Interview: Tiera Skovbye Talks SUMMER OF ’84 and RIVERDALE

The latest eighties nostalgia trip is finally here from the Canadian three-prong collective, RKSS, who gave us the mind-bending Turbo Kid back in 2015. Now, they’ve jumped back in time with Summer of ’84, weaving a tale of suburban boredom that sends a group of junior high kids on a harrowing adventure when their fearless leader Davey begins to suspect that his neighbor Wayne Mackey (Rich Sommer) might be a notorious serial killer.

Actress Tiera Skovbye (Supernatural, Riverdale) puts a spin on the classic girl next door role as Nikki, a sweet high school senior that helps her new teenage friends find their man. Skovbye took some time out to talk with us about being transported back to the eighties while on set, the fascination we have with serial killers from the Red Hood in Riverdale to the Cape May Slayer in Summer of ’84, and the possibility of a potential sequel.

Summer, 1984: The perfect time to be 15 years old and care free. But when neighborhood conspiracy theorist Davey Armstrong begins to suspect his police officer neighbor might be the serial killer all over the local news, he and his three best friends begin an investigation that soon turns dangerous.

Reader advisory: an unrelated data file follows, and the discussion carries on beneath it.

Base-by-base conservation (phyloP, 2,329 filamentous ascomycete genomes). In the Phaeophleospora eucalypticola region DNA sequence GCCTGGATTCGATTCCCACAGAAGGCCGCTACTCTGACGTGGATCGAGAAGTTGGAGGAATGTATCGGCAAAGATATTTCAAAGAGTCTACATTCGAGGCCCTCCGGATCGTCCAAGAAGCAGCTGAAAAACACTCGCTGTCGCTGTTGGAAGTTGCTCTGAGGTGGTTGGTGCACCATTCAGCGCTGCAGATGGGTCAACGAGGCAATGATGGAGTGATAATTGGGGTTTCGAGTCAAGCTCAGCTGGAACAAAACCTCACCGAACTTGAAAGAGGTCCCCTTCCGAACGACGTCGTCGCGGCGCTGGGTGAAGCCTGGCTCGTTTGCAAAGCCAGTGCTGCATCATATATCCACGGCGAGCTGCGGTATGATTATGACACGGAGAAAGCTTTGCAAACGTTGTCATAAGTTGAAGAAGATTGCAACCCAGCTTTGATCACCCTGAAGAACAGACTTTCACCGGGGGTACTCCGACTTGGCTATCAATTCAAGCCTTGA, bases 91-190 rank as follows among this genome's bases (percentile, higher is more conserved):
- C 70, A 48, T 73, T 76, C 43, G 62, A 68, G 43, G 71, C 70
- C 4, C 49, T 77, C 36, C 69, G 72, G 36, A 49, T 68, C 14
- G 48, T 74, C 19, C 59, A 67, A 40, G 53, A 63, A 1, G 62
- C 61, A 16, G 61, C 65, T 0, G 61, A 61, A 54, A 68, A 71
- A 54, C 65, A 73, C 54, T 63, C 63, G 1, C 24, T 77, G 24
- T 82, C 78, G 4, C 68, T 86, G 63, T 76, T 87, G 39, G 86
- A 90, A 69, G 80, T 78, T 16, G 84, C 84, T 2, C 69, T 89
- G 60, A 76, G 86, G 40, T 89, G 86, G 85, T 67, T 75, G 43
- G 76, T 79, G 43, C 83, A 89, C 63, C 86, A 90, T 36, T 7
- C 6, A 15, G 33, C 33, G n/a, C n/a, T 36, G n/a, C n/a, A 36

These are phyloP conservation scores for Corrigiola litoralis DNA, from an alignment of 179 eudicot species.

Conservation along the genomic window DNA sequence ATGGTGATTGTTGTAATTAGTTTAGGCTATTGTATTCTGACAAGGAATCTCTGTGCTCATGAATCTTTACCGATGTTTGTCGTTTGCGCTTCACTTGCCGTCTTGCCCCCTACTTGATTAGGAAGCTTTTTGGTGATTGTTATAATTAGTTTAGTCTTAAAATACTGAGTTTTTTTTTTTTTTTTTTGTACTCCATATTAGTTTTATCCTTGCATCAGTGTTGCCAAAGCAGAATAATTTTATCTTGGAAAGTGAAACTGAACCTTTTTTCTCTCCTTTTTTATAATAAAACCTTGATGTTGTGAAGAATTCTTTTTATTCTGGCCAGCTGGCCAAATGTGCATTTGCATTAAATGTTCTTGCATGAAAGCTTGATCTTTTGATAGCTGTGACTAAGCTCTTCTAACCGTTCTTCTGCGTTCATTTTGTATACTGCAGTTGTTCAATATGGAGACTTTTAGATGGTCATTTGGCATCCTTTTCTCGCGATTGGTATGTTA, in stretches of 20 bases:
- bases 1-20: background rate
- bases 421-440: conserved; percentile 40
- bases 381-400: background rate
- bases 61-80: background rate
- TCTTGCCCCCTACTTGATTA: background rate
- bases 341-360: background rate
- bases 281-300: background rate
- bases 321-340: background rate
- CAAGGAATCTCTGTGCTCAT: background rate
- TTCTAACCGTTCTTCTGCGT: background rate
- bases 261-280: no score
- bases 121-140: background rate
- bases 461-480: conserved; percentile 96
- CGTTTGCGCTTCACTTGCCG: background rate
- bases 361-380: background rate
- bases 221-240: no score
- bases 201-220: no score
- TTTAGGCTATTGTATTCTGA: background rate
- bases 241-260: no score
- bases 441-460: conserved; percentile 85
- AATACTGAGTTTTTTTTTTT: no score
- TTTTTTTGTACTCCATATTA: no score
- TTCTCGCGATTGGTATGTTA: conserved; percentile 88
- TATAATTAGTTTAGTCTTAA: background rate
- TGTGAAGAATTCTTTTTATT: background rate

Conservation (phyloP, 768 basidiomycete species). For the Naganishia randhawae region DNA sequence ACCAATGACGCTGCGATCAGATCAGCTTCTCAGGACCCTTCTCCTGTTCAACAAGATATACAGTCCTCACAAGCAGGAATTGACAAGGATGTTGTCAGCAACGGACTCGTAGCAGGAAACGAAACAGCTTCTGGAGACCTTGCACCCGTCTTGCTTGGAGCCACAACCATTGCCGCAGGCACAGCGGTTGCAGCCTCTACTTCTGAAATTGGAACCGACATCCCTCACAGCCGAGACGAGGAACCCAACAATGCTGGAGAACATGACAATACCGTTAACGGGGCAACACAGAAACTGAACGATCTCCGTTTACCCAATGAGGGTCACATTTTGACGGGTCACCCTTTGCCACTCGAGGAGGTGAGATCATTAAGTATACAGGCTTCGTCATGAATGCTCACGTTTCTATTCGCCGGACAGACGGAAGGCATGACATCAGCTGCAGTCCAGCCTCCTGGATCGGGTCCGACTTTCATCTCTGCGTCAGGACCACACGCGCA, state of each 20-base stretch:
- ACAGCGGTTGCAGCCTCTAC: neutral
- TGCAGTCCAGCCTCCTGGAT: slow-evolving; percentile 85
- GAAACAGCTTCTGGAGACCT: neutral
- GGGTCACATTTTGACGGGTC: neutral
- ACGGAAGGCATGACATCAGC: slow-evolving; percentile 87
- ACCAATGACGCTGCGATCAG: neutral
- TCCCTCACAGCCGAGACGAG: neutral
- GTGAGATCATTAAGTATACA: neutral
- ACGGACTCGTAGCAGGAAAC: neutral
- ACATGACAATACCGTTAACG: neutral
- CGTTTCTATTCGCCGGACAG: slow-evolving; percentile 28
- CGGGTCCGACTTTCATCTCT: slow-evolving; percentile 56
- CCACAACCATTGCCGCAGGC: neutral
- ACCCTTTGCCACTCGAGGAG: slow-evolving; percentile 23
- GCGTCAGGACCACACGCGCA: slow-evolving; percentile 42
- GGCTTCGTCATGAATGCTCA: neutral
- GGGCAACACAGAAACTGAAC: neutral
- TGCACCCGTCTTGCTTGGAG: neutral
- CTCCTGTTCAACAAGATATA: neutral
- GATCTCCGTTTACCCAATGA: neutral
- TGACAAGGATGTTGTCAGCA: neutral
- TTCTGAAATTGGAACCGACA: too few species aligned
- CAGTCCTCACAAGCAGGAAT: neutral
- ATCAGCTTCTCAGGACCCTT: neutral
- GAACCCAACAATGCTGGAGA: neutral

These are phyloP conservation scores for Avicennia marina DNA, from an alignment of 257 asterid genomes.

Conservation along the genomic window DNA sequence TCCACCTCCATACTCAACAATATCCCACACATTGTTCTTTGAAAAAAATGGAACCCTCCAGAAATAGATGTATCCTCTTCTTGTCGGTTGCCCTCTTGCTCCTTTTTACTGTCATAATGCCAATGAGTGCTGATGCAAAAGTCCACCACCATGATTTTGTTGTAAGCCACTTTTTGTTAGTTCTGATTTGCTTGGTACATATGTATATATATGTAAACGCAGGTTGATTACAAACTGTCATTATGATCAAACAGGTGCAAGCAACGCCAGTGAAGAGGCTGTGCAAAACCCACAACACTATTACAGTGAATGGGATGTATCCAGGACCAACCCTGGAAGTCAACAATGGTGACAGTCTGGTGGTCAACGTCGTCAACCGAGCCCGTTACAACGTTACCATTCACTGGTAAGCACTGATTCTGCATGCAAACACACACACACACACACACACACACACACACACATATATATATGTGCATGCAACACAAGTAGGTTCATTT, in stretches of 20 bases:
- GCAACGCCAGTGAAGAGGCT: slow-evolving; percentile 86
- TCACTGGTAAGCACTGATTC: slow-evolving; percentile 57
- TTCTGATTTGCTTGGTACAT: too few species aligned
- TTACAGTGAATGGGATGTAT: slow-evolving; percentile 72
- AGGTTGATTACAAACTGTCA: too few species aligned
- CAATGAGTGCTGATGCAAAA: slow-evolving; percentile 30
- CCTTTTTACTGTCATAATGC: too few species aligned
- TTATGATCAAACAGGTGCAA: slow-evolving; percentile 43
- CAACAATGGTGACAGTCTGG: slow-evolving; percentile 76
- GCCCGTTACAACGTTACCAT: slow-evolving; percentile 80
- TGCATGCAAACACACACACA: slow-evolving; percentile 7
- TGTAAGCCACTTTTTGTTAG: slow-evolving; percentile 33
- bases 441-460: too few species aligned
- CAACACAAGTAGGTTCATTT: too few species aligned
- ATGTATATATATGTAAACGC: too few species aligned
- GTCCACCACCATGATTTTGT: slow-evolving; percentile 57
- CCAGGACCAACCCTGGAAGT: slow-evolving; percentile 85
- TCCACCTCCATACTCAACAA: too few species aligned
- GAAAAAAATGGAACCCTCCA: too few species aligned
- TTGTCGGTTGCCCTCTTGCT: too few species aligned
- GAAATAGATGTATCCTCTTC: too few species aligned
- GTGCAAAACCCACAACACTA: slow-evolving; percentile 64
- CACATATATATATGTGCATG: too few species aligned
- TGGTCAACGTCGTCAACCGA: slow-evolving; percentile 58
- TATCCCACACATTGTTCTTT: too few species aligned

The film is in theaters now, and then VOD and Digital HD August 24th.

Note: Beware of Riverdale season 2 spoilers if you’re not caught up!

DC: When you guys were on set, did you feel like you were transported back to the eighties? Did you guys keep cell phones away or anything like that and was it jarring to go back and forth from 2018 to 1984?

TS: Yeah, it was really cool. I think a big thing that really helped was hair and makeup and wardrobe. Then I definitely felt like I was in the eighties. Then you step on the set and it’s like oh, of course. We didn’t really keep cell phones away too much but there were definitely times where I was reading the script where I would giggle to myself. If this were to happen now, the solution to this would be a lot easier because of modern technology. We’d be able to text each other, have cell phones and call 911. Things like that you don’t think about until you’re in the moment and you’re reading it. It was really cool actually.